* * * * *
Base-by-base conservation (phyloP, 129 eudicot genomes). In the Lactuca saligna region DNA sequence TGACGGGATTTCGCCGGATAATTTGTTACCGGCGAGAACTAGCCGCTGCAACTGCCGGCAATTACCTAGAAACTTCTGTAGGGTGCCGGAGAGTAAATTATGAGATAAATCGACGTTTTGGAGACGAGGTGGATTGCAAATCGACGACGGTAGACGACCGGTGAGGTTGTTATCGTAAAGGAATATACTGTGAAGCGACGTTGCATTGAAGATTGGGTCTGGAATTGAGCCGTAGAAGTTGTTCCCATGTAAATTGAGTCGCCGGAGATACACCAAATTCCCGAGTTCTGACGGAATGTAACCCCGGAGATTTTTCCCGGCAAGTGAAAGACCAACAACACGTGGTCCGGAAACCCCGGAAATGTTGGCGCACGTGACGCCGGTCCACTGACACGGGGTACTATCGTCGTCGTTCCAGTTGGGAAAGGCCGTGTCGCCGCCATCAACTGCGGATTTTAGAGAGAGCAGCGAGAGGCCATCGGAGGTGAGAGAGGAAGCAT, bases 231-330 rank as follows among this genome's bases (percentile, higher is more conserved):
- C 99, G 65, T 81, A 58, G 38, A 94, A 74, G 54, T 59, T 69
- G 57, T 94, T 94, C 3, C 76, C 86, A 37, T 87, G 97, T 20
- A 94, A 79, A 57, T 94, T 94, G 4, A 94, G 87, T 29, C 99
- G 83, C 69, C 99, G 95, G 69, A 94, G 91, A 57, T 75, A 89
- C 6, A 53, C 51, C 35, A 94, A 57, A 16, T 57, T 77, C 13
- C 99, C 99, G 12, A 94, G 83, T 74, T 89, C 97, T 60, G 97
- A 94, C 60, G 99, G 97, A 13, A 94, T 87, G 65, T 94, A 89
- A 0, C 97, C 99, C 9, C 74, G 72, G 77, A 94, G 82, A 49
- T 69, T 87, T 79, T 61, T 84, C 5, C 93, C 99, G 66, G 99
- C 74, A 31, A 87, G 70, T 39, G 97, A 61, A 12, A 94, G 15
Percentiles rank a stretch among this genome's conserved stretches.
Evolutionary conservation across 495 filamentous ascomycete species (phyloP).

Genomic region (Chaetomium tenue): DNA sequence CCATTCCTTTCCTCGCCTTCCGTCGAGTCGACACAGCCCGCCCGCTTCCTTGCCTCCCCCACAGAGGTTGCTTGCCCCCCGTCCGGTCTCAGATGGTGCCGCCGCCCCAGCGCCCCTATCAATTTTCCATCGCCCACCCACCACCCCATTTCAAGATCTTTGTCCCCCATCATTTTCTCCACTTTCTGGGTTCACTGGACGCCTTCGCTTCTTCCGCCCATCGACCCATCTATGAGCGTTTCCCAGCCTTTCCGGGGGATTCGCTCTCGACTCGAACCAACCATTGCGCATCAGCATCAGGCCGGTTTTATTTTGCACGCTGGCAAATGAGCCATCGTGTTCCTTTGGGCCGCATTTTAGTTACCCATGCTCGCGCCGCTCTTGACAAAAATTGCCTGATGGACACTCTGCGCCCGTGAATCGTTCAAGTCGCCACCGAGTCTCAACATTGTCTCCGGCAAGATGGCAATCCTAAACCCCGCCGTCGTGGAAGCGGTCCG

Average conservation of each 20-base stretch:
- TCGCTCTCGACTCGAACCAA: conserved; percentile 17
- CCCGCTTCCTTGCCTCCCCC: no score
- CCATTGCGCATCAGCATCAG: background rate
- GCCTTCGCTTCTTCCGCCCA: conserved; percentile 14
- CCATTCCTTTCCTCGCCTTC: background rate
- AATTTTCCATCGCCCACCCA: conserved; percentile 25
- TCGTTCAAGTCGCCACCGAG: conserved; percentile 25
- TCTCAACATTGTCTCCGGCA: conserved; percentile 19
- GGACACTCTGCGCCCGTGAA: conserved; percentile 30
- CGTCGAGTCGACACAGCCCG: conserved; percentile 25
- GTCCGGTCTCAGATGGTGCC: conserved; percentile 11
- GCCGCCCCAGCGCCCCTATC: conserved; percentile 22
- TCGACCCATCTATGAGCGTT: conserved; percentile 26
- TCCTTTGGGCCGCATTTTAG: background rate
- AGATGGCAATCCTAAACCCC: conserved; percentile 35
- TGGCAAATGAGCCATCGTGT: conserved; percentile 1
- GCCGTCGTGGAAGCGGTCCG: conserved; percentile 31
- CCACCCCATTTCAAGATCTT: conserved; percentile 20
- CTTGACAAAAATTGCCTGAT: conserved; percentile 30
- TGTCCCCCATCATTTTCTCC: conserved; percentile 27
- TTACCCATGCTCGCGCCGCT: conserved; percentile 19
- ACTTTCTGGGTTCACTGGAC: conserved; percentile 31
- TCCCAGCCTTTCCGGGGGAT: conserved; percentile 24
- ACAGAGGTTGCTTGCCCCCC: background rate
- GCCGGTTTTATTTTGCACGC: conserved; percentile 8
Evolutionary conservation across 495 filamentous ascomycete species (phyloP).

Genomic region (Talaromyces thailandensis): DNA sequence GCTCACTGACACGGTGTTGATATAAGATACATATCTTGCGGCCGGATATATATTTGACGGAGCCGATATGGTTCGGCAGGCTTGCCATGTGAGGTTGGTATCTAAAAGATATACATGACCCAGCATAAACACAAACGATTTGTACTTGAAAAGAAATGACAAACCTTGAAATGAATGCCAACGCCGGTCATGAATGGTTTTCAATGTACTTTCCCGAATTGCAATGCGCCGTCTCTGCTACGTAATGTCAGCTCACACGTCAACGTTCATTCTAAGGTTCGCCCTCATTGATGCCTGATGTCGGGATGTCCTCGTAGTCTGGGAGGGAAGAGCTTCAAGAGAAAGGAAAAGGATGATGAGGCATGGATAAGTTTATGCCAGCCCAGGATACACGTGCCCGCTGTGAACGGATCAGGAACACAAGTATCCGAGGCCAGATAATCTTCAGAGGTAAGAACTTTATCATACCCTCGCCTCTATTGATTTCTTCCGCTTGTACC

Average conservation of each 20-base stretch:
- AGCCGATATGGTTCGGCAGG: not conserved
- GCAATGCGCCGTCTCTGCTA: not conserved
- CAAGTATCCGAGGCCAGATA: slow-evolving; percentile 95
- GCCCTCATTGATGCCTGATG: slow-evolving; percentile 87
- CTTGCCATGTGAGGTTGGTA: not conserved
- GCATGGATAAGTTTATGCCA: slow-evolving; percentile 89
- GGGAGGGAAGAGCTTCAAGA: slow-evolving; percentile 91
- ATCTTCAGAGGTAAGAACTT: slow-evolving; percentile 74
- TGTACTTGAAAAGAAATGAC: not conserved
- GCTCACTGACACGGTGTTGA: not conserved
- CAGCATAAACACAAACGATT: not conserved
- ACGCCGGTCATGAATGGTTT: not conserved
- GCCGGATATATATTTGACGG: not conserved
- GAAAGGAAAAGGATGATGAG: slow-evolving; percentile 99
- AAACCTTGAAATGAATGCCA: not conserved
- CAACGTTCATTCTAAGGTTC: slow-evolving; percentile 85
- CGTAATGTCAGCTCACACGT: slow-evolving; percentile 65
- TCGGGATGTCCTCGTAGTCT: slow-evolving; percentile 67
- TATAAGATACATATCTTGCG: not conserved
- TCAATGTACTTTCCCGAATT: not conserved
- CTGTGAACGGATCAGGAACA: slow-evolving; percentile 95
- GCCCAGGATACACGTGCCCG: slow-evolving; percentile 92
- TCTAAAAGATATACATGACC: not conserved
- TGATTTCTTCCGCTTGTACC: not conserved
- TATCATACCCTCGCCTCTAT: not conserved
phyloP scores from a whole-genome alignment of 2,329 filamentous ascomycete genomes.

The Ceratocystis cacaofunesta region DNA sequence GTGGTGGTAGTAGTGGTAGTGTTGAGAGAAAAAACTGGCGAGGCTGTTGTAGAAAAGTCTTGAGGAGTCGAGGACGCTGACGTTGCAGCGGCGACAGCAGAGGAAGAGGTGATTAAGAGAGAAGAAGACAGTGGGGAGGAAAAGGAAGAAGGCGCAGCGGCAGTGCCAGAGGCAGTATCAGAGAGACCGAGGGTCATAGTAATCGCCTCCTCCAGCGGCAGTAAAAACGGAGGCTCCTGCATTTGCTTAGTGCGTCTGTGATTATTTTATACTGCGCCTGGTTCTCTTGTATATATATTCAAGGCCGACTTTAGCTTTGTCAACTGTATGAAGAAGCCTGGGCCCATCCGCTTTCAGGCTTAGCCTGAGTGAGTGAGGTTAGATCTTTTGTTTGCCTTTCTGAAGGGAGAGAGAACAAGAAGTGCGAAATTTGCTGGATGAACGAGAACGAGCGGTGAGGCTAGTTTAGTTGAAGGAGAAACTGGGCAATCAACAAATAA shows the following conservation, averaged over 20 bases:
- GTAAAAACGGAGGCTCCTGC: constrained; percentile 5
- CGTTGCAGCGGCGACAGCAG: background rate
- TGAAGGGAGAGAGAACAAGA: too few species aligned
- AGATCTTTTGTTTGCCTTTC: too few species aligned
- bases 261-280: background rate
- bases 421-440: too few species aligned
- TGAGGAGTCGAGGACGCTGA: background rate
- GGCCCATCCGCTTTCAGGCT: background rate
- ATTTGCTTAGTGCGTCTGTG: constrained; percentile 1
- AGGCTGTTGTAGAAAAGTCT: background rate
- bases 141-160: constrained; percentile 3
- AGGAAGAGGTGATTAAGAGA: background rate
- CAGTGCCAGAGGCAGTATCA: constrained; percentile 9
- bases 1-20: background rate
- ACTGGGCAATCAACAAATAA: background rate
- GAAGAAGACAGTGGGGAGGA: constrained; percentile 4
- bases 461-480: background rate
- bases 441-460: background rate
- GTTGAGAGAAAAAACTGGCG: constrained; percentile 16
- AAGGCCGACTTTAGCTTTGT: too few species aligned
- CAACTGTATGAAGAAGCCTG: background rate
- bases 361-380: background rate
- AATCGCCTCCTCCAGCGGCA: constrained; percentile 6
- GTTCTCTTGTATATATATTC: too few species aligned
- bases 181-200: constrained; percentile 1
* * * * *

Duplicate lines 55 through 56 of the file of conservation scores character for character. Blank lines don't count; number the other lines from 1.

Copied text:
- ACGCCGGTCATGAATGGTTT: not conserved
- GCCGGATATATATTTGACGG: not conserved